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Magnetic ballasts /Testing

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  • Magnetic ballasts /Testing

    Tonight we had a problem in the building I manage. What the problem was we where only running at half the power.

    this was going on for about 4 hours. I immediately turned off all 3 phase equipment but seems I can’t get about 40 pot lights to come back on. I changed the lights out and nothing.

    This happened about a month ago again and I had our electrician in and sure enough when they changed out the ballast it work.

    My question is it true that there is no way to test a faulty ballast and what would make these ballasts quit on me?


    Thx In advance!

  • #2
    Re: Magnetic ballasts /Testing

    Originally posted by LOG_SPLITTER View Post
    Tonight we had a problem in the building I manage. What the problem was we where only running at half the power.

    this was going on for about 4 hours. I immediately turned off all 3 phase equipment but seems I can’t get about 40 pot lights to come back on. I changed the lights out and nothing.

    This happened about a month ago again and I had our electrician in and sure enough when they changed out the ballast it work.

    My question is it true that there is no way to test a faulty ballast and what would make these ballasts quit on me?


    Thx In advance!
    First thing what happend when you lost power it will show up either open hot conductor { not too bad to deal with it } or open netural { now this is serious crap to deal }

    Once you get open netural it don't matter if single or triphase supply whatever still on 120 volts will go up to either 208 or 240 volts ditto with 277 volts verison.

    Basic troubleshooting is change the lamp first and get the lamps from knowen working luminaire and test on that if won't lit up then check the supply voltage if none there then you have open circuit but becarefull it can go either way if open hot you will have to track it down a little to find it but with open netural this will get little trickier to trobleshoot this one but most common cuprit what I know most case useally loose or bad conneciton on netural side.

    To really test the Ballast there is not much you can test with flourscent verison due most electronic ballast verison do run at very high HZ and your test meter may not able read the proper voltage level at all with magatnic it not too bad but open circuit voltage from the ballast is pretty high all it depending on which type of ballast it have on it { the slimline is the highest open circuit voltage }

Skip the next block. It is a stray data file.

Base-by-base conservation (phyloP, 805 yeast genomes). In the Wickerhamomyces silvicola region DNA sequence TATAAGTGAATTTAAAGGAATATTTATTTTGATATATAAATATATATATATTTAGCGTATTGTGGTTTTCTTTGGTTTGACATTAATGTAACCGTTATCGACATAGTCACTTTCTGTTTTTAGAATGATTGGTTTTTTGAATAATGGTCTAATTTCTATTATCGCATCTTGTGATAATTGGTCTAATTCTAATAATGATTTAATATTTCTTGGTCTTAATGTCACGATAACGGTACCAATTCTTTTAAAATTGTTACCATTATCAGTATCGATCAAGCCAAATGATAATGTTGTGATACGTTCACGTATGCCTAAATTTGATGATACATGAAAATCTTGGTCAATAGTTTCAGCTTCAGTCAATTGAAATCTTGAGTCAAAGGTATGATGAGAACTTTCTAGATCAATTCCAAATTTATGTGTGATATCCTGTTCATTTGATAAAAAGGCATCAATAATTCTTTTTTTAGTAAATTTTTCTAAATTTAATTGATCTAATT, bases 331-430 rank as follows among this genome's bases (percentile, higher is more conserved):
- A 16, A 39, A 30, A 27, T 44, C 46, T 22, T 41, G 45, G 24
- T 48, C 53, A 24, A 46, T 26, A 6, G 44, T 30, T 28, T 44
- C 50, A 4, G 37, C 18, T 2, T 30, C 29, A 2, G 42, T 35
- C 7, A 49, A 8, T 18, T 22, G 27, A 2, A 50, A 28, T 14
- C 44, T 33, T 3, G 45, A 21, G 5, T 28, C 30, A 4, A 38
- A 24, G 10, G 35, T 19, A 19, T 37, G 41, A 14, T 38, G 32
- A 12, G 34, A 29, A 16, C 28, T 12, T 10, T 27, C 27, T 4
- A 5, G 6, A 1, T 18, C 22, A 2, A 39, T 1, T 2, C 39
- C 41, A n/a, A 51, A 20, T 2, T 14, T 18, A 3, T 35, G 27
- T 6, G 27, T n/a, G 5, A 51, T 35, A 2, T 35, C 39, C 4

But if it was HID that will be little easier to test it but all it depending on which type of ballast it is involded.

    Again check with knowen bulb or get new bulb first if fail to lit up then check the supply again I will remind becarefull with open circuit if you run into

    But if your HID luminiare do have ingitors { aka starters } some are interal with ballast some are exteral from ballast the exteral one are easy to deal with it also with capaiotor if they are open the luminarie will not lit up if shorted it will stay dim.

    { most case when the ballast take a dump I just get whole kit it easier and quicker than try to do one part and it work later have to deal with other parts so I do use the kit it will cover all the necessary items I need to get it done }

    A good note to pay attetion if you have Mercury Vapour ballast you are out of luck due the manufacter just crease { stop } the production not too long ago so to find it will be like shooting in dark.

    Merci,Marc

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    • #3
      Re: Magnetic ballasts /Testing

      Sorry for the high-jack:

      A co-worker recently had blinking lights in his home and ignored the issue for a while, not thinking much of it. When it failed to abate he called the power company, a tech came and pulled the meter immediately (he was totally indignant about having the meter pulled on Sunday at 1:00 PM CST; the nachos, queso and beer were suddenly a lot less appealing). Apparently he had a visibly loose neutral at the weatherhead. Can anyone explain to an interested layman how that causes drastically increased voltages?

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      • #4
        Re: Magnetic ballasts /Testing

        Since there is no return path to the neutral tap at the transformer, the only path for current to flow is out into leg "a" of your supply, through load or loads on leg "a" then through load or loads on leg "b" in your house. Lets say the entire load at a point in time was a 100 watt bulb on side a, and a 100 watt bulb on side b....then each load would see 120 volts drop. The problem is, the legs are never equal, so some excercises with ohms law and kirchoff's law show that some parts of your home can see excessive voltage.

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        • #5
          Re: Magnetic ballasts /Testing

          sorry for a crude drawing
          N = neutral
          H = hot



          Basically if you break neutral, your devices will complete a 220v loop if you have at least one plugged in on each side of the neutral within your house.

          In this example, tea kettle has very low resistance and will most likely cause the light bulb to burn out. Difference of potential (voltage) between each hot and the neutral is 110v, between 2 hots is 220/240. If it's a 3-phase power and you got 2 out of 3, voltage between phases is 208.
          Last edited by DRC-Wartex; 11-03-2009, 12:58 AM.

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